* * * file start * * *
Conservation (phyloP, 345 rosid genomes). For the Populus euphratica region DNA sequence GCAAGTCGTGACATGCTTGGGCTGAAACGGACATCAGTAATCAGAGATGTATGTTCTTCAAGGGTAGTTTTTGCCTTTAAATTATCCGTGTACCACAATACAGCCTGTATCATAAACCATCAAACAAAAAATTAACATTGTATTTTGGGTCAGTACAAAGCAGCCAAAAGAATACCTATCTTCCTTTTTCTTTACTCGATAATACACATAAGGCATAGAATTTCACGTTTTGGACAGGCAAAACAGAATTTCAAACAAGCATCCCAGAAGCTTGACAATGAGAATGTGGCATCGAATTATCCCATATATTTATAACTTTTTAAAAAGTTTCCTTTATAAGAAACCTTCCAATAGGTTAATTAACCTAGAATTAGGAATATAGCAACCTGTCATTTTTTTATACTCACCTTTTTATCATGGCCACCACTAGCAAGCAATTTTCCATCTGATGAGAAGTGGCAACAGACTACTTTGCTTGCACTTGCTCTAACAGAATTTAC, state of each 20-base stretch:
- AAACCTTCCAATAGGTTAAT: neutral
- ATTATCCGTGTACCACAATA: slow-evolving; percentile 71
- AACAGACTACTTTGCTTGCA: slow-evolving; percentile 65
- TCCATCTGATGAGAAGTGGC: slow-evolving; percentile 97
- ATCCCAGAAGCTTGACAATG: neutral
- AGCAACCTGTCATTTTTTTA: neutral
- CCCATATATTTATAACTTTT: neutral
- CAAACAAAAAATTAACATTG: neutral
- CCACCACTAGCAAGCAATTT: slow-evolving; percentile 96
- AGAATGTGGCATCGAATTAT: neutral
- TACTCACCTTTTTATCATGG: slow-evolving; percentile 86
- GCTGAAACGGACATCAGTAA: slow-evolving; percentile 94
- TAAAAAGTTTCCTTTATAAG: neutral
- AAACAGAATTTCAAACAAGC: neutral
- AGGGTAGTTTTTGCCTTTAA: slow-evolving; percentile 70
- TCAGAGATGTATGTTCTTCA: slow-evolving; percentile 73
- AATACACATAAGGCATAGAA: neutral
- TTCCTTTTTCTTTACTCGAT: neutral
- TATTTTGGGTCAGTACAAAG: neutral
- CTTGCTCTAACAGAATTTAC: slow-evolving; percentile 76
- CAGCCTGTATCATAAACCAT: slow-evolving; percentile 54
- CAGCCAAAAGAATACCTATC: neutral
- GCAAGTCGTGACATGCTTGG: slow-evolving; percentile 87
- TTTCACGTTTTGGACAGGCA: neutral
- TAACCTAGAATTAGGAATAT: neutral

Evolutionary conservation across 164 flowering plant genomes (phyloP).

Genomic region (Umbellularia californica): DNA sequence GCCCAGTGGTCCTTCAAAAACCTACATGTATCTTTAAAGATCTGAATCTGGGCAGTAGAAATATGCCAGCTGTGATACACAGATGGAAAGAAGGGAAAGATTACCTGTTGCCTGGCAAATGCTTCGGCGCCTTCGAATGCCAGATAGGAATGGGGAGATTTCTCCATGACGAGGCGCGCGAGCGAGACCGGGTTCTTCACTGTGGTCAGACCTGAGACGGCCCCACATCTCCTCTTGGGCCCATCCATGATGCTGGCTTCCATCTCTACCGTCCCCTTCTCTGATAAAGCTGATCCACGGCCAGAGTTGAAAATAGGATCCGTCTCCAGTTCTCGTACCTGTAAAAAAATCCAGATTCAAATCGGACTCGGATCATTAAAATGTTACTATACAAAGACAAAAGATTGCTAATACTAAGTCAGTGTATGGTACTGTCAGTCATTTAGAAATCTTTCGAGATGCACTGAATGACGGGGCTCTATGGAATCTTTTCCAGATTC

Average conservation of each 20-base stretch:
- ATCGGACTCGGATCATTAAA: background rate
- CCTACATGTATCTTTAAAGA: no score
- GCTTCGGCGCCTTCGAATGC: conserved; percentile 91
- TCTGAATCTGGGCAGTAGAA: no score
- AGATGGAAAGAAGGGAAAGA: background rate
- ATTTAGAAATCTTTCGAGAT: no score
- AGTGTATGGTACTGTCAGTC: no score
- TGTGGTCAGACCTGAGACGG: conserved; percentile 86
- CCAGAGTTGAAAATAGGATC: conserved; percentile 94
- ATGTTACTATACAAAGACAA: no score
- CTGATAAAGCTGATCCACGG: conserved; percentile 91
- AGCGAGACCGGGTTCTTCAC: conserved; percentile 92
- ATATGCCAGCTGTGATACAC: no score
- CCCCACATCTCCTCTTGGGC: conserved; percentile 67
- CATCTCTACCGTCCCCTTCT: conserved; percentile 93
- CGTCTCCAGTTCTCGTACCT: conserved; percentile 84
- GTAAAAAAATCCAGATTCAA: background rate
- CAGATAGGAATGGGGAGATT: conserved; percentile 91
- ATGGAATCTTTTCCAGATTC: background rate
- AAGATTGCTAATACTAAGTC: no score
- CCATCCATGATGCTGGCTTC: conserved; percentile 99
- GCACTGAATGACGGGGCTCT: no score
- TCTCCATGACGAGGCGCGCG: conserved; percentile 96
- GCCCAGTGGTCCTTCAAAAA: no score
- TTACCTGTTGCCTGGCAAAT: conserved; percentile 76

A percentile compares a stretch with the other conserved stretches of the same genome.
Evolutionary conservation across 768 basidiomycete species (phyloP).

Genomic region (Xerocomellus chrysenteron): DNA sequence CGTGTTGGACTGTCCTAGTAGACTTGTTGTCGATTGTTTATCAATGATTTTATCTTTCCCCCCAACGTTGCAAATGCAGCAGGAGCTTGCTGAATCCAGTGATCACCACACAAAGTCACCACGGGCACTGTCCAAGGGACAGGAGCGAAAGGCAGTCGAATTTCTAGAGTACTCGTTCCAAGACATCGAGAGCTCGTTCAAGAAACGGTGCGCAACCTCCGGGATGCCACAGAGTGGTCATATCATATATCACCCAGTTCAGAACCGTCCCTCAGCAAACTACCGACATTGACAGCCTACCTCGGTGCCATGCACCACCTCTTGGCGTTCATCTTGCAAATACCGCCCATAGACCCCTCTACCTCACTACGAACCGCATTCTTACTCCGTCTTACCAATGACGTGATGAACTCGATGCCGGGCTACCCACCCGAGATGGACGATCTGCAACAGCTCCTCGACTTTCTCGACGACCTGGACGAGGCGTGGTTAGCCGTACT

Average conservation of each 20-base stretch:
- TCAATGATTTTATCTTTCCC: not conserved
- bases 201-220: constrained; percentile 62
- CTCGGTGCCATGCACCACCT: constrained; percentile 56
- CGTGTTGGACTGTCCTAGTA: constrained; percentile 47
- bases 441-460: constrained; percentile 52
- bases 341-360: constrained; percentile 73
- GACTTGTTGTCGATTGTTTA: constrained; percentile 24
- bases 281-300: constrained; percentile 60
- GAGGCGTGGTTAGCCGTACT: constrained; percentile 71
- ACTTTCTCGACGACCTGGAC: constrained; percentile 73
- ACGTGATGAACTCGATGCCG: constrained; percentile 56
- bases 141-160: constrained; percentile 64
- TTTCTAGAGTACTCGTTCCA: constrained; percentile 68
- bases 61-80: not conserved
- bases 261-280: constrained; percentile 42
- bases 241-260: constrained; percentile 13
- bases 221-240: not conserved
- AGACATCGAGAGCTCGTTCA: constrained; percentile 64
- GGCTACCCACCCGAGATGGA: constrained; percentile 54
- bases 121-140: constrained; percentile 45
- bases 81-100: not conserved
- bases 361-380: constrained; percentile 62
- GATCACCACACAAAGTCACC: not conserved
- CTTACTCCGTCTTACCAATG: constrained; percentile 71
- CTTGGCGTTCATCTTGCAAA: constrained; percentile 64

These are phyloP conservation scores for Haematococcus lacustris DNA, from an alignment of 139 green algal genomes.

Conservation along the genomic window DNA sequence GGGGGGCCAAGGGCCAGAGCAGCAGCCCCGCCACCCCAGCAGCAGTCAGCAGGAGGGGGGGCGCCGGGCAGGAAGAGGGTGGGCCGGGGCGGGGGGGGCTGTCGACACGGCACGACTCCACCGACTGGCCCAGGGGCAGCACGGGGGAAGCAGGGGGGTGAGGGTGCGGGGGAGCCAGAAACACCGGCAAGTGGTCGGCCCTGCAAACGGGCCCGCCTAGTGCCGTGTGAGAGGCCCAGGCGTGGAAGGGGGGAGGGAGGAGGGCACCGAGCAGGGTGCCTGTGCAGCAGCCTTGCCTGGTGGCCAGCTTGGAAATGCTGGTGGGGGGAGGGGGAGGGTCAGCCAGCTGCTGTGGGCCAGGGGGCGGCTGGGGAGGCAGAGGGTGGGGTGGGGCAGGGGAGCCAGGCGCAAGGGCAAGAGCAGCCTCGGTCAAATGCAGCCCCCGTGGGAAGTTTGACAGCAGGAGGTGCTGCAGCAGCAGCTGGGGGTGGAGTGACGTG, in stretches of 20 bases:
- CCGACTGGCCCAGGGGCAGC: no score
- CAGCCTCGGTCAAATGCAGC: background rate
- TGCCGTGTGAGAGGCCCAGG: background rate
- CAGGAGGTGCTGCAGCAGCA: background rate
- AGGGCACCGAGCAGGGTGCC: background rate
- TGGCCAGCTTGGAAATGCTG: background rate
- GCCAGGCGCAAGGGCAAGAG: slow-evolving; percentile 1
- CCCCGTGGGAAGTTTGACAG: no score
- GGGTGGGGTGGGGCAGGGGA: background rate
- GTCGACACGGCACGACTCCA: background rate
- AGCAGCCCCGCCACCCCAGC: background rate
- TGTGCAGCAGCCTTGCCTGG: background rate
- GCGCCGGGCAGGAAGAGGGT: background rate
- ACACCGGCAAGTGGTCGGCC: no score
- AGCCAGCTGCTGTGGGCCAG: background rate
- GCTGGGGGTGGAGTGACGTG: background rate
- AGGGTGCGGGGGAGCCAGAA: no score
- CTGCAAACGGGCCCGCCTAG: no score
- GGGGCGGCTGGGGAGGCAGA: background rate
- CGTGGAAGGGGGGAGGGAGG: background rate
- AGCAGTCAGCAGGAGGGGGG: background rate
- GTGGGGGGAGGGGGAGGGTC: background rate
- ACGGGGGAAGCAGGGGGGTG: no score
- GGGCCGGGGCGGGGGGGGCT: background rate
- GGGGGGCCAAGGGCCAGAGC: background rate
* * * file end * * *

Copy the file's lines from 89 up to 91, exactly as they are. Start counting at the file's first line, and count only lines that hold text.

- CAGGAGGTGCTGCAGCAGCA: background rate
- AGGGCACCGAGCAGGGTGCC: background rate
- TGGCCAGCTTGGAAATGCTG: background rate